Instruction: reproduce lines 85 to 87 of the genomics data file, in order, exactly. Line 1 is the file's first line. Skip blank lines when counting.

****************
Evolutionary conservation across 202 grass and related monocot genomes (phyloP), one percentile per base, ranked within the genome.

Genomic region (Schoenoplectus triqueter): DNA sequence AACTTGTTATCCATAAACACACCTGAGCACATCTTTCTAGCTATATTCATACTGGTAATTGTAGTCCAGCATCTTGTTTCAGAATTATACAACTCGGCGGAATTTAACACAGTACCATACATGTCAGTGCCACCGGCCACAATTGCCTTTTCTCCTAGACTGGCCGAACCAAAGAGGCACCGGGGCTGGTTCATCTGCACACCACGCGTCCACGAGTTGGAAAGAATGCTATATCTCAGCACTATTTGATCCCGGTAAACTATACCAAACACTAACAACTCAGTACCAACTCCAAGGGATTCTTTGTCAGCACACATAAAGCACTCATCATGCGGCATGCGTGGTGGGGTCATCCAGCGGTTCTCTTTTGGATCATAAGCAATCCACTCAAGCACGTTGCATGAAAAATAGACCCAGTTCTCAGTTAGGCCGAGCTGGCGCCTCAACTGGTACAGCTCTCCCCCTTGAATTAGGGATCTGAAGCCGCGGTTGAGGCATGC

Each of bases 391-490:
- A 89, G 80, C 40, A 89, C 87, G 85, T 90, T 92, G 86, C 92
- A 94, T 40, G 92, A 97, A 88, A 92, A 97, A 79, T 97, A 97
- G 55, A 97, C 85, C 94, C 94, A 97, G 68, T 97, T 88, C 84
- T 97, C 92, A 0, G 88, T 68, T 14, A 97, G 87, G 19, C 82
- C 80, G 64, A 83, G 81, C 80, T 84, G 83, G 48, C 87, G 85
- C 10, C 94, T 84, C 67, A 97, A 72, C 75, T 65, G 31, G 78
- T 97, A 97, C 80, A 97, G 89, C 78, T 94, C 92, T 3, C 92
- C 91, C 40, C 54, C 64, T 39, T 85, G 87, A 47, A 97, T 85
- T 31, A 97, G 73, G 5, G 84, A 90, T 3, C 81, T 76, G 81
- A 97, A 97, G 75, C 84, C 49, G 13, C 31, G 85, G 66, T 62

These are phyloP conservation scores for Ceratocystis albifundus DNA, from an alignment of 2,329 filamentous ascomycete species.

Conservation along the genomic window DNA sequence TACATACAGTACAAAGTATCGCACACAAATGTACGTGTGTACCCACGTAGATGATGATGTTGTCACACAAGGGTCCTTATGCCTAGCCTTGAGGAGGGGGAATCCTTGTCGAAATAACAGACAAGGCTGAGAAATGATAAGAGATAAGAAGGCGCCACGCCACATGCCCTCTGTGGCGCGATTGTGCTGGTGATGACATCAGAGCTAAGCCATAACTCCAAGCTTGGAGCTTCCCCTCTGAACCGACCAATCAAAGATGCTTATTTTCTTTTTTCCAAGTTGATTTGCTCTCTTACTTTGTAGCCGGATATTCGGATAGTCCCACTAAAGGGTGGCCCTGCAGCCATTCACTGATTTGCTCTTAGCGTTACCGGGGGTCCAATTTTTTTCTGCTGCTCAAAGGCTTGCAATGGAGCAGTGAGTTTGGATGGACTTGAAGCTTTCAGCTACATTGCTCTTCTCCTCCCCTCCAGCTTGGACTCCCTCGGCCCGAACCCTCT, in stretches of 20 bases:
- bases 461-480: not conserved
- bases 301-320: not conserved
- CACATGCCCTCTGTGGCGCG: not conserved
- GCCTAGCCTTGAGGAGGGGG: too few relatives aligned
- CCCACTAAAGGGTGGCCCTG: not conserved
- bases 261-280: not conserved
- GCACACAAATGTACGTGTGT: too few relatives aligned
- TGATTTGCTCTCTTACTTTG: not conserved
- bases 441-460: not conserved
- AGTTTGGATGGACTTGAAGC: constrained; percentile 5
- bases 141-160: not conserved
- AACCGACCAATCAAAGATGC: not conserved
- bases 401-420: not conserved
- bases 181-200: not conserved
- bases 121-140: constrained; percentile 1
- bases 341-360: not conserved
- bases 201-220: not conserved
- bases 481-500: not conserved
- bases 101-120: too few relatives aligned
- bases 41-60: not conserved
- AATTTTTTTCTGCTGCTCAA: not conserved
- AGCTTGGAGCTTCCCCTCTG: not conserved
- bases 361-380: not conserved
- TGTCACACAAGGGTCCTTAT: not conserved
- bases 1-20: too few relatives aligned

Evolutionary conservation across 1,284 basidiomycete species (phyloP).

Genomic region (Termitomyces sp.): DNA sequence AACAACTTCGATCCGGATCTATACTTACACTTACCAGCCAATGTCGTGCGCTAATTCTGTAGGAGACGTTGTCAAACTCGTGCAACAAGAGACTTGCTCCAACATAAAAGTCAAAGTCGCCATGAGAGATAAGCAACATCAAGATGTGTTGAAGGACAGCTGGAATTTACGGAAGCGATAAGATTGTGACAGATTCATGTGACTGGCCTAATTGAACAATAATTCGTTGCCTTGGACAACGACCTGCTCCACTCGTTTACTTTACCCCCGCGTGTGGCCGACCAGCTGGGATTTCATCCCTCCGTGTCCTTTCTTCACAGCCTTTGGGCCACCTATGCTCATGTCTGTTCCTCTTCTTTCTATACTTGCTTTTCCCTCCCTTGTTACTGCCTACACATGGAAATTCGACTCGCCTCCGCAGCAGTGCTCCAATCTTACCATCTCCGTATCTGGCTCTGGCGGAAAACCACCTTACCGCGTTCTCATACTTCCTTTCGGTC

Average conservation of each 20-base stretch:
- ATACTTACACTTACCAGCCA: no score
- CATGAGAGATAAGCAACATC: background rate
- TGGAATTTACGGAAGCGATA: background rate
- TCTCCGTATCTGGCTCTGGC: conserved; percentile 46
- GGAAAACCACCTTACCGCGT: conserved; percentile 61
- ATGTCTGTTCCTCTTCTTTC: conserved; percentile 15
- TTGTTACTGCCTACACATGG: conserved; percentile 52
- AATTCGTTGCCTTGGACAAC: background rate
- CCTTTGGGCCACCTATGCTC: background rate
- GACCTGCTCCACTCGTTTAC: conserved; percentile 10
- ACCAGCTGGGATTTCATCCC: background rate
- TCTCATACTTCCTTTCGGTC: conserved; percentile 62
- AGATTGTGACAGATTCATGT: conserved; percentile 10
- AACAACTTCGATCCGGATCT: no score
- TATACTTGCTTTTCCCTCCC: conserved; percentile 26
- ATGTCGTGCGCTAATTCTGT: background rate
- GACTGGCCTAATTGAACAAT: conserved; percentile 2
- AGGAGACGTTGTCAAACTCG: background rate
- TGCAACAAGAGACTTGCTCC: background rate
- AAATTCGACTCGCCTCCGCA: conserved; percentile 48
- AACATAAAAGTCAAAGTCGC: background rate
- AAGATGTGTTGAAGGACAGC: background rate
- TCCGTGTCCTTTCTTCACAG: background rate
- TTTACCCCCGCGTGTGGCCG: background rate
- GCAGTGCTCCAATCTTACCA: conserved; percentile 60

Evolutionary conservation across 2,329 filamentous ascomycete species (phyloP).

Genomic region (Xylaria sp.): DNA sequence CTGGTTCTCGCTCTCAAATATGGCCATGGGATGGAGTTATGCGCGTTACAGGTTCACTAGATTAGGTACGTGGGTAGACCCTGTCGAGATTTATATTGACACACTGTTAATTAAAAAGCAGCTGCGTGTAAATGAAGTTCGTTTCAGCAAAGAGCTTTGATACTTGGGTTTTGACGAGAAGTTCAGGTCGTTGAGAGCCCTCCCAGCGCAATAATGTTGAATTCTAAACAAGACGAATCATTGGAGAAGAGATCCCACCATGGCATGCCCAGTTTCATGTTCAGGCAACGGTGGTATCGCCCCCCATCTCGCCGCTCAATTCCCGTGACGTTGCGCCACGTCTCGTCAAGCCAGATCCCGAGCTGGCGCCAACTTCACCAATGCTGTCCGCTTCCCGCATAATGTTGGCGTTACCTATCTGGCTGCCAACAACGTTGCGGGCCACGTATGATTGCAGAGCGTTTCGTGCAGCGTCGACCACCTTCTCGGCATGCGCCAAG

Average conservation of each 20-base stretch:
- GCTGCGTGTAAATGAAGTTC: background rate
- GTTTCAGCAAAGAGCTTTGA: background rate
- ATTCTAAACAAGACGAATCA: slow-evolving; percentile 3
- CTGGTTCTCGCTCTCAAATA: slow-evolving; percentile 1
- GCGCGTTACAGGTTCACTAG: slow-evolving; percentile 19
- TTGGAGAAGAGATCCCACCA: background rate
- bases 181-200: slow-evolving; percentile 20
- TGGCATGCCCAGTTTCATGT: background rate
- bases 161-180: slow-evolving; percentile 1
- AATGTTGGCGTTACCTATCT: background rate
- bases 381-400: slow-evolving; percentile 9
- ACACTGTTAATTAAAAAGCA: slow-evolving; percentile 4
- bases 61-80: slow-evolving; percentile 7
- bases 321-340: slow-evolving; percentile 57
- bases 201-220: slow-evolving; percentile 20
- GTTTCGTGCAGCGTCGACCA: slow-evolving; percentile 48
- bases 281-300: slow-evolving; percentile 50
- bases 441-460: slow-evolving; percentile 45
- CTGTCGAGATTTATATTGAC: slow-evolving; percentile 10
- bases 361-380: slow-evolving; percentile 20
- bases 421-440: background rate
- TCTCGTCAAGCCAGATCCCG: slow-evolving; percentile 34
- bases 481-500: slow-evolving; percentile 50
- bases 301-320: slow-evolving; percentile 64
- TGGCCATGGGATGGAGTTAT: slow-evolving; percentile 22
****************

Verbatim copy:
- bases 321-340: slow-evolving; percentile 57
- bases 201-220: slow-evolving; percentile 20
- GTTTCGTGCAGCGTCGACCA: slow-evolving; percentile 48